CZECH REPUBLIC 6 September 2009 Go Pushkin

Czech Republic

Basic information and historical facts about the Czech Republic

czech republic history, czech factsCastle Orlik, Czech Republic

Basic Information about the Czech Republic

The capital city of Prague is the largest city in the country, with the total population inside the borders of the Czech Republic amounting to around 10.2 million people. The total area of the country is just below 80,000 square kilometres and the Czech Crown (Ceska Koruna / CZK) is the primary currency used within the country.

While the predominate language spoken in the Czech Republic is in fact Czech, you will also find a fair number of people that speak Slovak because of the long-standing historical bond between the two countries. Most of the population is non-religious in the Czech Republic (59%), although the churches present in the country are breathtakingly beautiful to behold.

While the country is landlocked on all sides, there is one major European river that flows through the northern part of the country. This is the Elbe River (Labe) that originates from Germany and there are half a dozen important Czech cities and sites located along the banks of the Elbe River. There are two points where the Elbe meets the borders of the country (once with the flow from Germany and once with the flow into Poland) and there are major Czech cities and tourist attractions at both of those points.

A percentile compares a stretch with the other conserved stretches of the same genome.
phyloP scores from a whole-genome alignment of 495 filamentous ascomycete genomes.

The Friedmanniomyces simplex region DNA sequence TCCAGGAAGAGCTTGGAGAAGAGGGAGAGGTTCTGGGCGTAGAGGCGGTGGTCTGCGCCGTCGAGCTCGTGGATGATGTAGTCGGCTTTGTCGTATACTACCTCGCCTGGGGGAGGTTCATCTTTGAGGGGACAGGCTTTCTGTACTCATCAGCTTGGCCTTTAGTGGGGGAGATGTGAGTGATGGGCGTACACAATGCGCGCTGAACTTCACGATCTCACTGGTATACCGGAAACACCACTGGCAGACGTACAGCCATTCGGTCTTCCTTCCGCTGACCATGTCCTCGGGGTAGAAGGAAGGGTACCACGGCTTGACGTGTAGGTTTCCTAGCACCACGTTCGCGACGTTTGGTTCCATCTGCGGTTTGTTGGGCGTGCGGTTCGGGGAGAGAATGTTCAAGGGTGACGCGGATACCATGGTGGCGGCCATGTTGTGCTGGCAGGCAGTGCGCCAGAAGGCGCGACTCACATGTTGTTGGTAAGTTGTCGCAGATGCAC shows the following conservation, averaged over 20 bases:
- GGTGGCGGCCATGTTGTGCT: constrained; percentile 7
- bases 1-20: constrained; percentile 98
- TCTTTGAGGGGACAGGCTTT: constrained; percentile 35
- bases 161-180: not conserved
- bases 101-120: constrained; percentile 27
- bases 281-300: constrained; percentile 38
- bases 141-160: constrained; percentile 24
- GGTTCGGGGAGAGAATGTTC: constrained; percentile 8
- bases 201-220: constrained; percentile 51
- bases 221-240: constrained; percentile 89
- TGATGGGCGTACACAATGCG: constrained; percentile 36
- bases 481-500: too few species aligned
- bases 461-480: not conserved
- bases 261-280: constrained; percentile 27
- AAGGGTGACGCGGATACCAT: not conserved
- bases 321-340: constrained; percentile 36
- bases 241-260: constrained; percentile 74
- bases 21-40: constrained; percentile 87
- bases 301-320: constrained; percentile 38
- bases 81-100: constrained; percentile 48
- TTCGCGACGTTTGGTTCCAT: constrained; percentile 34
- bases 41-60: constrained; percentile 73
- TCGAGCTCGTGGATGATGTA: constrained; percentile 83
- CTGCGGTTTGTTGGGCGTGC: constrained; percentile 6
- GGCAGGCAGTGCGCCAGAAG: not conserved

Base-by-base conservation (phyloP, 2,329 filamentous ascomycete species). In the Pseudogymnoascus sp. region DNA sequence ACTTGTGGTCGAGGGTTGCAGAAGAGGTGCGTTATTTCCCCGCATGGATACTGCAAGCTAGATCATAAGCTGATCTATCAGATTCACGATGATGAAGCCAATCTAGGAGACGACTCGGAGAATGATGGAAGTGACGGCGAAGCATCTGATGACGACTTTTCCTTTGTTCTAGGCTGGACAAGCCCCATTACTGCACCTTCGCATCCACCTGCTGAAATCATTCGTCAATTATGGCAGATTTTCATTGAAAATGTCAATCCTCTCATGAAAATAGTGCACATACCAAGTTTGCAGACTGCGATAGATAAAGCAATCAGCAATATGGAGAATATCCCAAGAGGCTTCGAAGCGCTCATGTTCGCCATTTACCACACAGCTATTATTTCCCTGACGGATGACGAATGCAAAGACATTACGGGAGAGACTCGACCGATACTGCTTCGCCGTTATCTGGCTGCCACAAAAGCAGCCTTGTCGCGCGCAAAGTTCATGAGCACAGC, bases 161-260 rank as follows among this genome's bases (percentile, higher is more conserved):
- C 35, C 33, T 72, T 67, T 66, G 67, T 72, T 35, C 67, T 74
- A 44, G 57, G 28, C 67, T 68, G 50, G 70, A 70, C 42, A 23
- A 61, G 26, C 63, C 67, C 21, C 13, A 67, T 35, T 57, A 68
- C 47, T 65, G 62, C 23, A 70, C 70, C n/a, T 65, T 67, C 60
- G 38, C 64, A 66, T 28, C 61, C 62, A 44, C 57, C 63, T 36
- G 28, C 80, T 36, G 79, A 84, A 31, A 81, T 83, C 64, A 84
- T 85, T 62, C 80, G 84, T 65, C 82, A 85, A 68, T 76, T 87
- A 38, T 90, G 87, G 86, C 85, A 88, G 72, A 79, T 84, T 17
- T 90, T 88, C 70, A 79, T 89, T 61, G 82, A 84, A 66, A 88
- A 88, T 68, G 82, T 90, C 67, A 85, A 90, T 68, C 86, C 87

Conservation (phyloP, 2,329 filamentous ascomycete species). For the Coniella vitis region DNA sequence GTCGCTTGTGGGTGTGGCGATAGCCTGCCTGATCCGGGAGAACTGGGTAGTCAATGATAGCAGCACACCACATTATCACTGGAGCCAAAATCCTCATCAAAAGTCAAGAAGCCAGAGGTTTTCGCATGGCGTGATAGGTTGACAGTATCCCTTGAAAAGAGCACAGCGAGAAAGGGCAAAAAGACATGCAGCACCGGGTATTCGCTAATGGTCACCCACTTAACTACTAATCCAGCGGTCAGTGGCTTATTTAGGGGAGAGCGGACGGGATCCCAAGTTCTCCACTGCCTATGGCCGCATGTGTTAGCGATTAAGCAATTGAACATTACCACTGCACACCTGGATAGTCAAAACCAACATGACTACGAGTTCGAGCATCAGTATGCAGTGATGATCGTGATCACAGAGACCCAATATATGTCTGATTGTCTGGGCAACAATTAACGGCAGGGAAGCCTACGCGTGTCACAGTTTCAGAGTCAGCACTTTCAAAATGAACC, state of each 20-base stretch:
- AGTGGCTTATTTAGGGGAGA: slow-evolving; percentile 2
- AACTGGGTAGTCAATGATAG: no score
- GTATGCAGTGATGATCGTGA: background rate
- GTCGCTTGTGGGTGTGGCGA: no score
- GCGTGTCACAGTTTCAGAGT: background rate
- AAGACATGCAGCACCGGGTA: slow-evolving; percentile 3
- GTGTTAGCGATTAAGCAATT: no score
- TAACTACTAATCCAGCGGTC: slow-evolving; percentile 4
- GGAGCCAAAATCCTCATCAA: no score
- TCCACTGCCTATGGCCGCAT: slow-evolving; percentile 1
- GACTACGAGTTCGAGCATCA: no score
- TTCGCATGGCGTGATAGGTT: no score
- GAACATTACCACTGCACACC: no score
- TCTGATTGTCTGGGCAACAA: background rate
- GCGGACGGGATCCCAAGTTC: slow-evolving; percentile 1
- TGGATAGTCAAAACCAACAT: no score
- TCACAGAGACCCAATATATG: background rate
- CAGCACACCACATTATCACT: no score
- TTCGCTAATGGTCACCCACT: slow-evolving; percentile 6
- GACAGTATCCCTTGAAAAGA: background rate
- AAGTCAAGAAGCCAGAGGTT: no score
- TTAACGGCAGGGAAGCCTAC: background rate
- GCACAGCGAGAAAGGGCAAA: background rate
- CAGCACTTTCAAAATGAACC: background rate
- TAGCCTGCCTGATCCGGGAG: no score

Brief History of Czech Republic

Although the history of the Czech Republic itself is quite short, since the country has only existed in complete autonomy since 1993, Czech and Slovak history dates back to the Austro-Hungarian Monarchy of the 19th and early 20th century or even further to the Great Moravia or Samo’s Empire in the 7th century. But it was only after the First World War with the collapse of Austria-Hungary that both the Czechs and the Slovaks received their freedom from the Austro-Hungarian Monarchy. At that point however, they choose to band together and form Czechoslovakia, a completely new country at that point in history.

With the coming of the Second World War, Czechoslovakia was occupied by the Germans as part of the policy of appeasement and after the war it fell under the influence of the USSR. This continued both by Communist coercion and by actual force in certain situations until 1989, when the Communist government in Czechoslovakia was deposed in a peaceful revolution. In 1993, the country split into Czech and Slovakian elements and in 1999 the Czech Republic joined NATO. It has been a member of the European Union since 2004 and has arrived on the world scene much to the delight of the millions of tourists that visit the country each year.


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